Kntcs, Thrmodynmcs, & Environ

Kinetic and thermodynamic principles of chemical reactions including the laws of thermodynamicss, acid-base chemistry, solubility, electrochemistry and colligative properties applied in an environmental context. Nuclear chemistry including radioactive decay, nuclear power, and the energetics of nuclear reactions.


Analytical Chemistry

Advanced analytical measurements, data analysis and instrumental methods including titrimetry, atomic and molecular spectroscopy and electro-chemistry. Advanced chemical separations including extraction, gas and liquid chromatography and electrophoresis. Laboratory emphasizes intensive hands-on experience with state of the art equipment including voltammographs, ICP, capillary GC-MS, HPLC, HPCE, UV/Vis and emission spectroscopy.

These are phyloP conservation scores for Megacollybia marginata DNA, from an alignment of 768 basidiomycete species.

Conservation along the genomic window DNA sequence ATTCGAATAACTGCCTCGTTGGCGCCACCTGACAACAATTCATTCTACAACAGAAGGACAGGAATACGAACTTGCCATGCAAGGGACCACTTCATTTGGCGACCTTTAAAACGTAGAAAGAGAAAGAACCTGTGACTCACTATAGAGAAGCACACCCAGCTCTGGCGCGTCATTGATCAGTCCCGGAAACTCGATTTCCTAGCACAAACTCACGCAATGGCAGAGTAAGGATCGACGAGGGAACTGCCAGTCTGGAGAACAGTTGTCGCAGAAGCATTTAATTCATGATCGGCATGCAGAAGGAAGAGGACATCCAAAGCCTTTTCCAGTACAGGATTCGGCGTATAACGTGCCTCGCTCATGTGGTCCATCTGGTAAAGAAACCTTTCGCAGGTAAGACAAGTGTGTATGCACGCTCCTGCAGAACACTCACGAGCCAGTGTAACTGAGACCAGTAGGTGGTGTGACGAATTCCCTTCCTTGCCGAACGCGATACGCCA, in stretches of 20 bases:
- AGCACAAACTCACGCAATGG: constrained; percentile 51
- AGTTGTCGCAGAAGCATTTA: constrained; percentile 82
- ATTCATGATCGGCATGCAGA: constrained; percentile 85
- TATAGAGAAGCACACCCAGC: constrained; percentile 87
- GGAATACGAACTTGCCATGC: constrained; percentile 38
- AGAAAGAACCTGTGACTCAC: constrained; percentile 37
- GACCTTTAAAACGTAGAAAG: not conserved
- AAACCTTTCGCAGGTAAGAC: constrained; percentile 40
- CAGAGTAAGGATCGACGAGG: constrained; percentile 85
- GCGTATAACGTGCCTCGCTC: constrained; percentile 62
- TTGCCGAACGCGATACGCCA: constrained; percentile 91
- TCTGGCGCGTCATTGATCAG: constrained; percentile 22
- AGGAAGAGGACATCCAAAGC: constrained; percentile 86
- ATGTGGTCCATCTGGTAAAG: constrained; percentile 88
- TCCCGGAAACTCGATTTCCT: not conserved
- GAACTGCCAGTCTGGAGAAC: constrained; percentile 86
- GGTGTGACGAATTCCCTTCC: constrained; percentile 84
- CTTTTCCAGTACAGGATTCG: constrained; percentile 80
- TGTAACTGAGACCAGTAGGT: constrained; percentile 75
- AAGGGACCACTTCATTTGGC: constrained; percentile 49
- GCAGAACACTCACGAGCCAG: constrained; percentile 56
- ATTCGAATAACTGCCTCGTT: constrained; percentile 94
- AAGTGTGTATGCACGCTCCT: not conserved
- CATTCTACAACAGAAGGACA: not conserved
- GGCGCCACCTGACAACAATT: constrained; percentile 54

Physical Chemistry II

The thermodynamics and statistical mechanical aspects of physical chemistry. Laboratory connsists of physical measurements and spectroscopic characterization of matter. Working with lasers, computer interfaced instrumentation, high vacuum apparatus and other sophisticated laboratory equipment.


Advncd Tpcs in Physical Chem

Topics in physical chemistry including lasers and their applications, nanoscience, and optical spectroscopy. Topics will be connected with applications in analytical chemistry and biochemistry.


Topics in Chemistry

Topics important in various fields of modern chemistry designed as a tutorial to meet the special needs of individual students.


Graduate Seminar in Chemistry

Students present seminars based on current literature. Surveys of assigned journals are presented individually; more detailed presentations are made by small groups.